How to Learn and Retain Music Faster and Have a Deeper Understanding of What You Know

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ElliottKlein

Maybe I'll write the next one on ear training, and on ways to make it more interesting than sitting at a piano every day for a couple hours (my method for a year, but I'm weird). Just to play devil's advocate, while rock musicians have a bad reputation for not being good with theory and ear training and jazz and classical musicians do, jazz and classical musicians have a bad reputation for being the least entertaining performers. Kind of like they're "too cool" to perform. The best ones have it all, but they're rare.

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jteshuwah

This is the area where I never cease to be astonished: why does it seem guitarists have such a hard time with music theory and ear training? I mean, HEARING is EVERYTHING, yet it seems like most guitarists would rather be skinned alive with a dull razor and doused in rubbing alcohol than check books out from their local library or spend a few dollars on a good ear training course. I mean, even the mags like Guitar World hardly ever mention music theory or ear training, let alone offer very many (if any) courses in it. It's like rock guitar is just "too cool" to get educated! I don't get it. I just DON'T get it. You commit your LIFE to an instrument, but you're too "cool" or whatever to be serious about your craft. No WONDER so many classical and jazz players refuse to take the other genres seriously! While THEY'RE sweating it out with theory, the rock guys are getting stoned! Oh well!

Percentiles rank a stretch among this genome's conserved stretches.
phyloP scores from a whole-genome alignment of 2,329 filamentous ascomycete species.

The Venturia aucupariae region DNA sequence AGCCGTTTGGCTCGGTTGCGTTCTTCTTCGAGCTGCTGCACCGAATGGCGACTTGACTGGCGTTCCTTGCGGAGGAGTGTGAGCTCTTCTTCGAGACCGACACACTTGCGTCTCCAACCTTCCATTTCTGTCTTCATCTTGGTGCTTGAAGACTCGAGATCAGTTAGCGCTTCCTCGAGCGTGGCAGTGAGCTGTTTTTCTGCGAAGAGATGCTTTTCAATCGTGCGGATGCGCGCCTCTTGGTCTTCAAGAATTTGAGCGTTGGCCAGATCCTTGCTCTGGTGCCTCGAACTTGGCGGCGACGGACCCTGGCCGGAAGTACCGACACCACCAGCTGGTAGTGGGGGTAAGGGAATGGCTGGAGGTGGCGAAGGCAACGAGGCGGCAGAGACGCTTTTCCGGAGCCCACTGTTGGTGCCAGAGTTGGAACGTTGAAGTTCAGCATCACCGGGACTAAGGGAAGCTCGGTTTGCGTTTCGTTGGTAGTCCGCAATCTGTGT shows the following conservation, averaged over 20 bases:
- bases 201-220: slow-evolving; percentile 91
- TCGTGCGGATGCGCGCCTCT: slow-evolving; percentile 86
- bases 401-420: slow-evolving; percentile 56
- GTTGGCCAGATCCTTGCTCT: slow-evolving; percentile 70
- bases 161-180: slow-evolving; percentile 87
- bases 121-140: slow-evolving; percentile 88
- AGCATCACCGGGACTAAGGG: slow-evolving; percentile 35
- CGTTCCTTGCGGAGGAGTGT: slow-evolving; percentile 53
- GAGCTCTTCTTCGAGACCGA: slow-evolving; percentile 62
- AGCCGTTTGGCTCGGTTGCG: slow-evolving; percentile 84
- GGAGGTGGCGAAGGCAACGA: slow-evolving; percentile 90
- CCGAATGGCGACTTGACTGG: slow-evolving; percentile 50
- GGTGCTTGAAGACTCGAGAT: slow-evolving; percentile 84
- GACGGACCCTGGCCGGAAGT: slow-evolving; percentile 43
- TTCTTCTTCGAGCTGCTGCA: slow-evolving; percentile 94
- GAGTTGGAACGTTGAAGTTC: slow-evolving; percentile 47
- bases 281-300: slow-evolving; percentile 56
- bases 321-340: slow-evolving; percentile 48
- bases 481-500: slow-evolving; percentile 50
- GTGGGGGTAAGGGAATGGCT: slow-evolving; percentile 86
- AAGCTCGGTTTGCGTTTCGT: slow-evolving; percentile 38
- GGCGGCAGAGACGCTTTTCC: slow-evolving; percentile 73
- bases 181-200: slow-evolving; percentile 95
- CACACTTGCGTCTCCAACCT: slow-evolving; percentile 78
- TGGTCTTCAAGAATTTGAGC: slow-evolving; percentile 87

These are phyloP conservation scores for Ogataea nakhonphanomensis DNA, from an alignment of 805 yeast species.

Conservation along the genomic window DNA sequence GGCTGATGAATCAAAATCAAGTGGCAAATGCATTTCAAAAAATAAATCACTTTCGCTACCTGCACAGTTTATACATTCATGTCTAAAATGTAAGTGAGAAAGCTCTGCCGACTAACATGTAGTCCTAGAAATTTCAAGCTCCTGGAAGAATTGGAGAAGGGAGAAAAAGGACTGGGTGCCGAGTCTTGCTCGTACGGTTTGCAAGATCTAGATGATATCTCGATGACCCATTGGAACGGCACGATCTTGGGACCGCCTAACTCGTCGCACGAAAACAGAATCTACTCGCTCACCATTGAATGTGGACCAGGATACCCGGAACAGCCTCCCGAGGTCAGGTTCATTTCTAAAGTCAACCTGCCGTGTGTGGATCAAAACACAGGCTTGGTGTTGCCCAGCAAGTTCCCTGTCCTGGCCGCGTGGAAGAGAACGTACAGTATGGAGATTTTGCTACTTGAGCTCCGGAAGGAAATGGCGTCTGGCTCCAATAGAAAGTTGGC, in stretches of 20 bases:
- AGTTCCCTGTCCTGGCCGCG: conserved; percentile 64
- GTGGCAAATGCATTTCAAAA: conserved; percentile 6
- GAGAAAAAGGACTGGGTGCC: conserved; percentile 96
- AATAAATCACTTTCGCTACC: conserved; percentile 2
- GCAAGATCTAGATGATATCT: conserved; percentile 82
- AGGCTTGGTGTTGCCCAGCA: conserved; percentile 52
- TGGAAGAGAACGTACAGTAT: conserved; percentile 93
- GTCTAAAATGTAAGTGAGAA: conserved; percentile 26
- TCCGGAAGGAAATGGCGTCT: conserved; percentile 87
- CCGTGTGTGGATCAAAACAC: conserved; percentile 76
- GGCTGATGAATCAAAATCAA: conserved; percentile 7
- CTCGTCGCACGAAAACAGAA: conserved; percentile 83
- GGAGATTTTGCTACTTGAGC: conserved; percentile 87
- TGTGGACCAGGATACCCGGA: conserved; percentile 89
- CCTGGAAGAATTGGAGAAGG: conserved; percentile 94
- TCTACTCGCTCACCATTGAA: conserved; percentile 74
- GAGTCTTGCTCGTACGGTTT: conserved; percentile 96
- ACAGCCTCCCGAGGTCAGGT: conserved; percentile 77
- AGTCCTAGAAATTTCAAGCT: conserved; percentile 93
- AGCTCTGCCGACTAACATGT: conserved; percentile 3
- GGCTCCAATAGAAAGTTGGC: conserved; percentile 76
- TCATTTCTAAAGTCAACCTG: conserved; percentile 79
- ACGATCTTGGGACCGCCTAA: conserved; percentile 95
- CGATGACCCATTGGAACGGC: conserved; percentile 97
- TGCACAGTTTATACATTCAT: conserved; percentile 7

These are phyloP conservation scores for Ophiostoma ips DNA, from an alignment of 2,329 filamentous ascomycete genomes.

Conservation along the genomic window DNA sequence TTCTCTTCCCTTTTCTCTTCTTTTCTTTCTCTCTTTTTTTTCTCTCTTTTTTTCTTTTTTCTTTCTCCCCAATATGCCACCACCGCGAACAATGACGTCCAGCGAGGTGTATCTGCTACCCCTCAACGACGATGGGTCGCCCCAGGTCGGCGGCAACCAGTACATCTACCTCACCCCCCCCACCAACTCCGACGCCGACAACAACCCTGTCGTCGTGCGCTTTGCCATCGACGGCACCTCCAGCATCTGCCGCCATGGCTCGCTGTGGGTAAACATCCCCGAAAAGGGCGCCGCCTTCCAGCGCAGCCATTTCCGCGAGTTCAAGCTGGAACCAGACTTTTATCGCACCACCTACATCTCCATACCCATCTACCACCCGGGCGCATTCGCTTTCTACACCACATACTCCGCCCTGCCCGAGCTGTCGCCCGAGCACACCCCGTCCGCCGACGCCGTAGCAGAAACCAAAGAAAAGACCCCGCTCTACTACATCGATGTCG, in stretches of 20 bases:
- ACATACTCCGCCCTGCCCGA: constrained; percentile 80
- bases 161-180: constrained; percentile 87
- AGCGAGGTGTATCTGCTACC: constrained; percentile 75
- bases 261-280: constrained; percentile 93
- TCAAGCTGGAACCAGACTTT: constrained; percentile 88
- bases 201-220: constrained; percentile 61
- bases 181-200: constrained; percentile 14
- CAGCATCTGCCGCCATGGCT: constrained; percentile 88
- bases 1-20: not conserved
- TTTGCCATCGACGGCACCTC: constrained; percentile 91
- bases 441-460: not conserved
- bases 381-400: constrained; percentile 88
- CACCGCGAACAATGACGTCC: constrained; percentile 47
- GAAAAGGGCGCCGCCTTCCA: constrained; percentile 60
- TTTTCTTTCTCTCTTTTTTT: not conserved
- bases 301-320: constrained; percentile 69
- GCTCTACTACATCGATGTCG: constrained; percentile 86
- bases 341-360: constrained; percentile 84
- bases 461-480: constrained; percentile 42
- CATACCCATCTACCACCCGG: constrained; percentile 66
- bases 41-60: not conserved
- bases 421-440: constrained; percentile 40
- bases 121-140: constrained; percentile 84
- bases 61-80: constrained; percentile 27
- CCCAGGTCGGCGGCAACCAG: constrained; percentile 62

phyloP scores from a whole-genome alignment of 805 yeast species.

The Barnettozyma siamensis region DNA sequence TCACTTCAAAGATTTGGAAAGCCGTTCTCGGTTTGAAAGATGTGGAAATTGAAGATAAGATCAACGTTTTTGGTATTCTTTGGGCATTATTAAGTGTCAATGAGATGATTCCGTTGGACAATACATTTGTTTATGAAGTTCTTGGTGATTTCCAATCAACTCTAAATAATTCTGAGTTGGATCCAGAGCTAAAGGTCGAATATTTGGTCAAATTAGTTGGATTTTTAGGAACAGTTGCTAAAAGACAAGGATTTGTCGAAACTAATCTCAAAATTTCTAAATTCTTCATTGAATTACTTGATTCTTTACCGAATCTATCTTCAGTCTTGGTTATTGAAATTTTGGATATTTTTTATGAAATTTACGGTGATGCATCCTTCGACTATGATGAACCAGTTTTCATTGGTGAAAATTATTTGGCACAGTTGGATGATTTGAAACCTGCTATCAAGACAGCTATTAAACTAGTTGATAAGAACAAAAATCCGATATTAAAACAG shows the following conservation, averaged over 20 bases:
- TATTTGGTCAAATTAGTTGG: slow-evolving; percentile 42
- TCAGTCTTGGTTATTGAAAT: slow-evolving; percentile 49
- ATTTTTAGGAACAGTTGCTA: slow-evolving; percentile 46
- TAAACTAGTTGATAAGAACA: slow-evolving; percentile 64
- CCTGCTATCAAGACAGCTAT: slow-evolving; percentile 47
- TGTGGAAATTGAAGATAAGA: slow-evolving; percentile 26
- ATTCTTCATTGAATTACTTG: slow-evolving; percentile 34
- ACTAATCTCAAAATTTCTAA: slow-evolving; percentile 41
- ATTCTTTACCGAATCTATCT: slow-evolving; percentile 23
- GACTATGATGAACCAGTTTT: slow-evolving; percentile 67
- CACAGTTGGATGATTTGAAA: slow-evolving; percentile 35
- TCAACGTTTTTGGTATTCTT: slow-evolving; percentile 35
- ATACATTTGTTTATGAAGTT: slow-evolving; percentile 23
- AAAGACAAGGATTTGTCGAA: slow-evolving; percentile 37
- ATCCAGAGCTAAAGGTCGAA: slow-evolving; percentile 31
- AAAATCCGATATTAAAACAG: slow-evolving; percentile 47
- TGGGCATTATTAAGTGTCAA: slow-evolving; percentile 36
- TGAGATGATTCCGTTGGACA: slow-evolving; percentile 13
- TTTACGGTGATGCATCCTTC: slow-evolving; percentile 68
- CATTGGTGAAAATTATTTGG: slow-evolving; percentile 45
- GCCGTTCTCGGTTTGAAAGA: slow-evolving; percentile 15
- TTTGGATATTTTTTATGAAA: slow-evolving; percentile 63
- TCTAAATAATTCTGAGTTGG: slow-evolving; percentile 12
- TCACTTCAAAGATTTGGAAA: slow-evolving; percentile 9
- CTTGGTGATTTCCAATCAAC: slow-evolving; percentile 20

joelsero

Your first sentence is a pretty sweeping and exaggerated generalization. Any serious rock guitarist tries to learn as much about theory as they can, myself included. While there are certainly a lot of rock guitarists who don't care about theory, I know more who study theory than try to avoid it. But even if they don't, why should rock guitarists care about some stuck up jazzer staring down their noses at them? I'm 43 years old and first sat down to learn chords in the late 70s, and got my first lessons from a classical player. I went through my shred phase during the 80s and my jazz phase during the 90s, but I'd still prefer hearing Jimmy Page or Slash over the any of the thousands of jazz/fusion heads that guitar colleges have churned out over the years. Don't get me wrong, I love jazz, fusion, flamenco, country etc. But at the end of the day, it's all about having fun playing your instrument, not getting the Julliard and Eastman crowds' approval. If they don't like it, then screw them.

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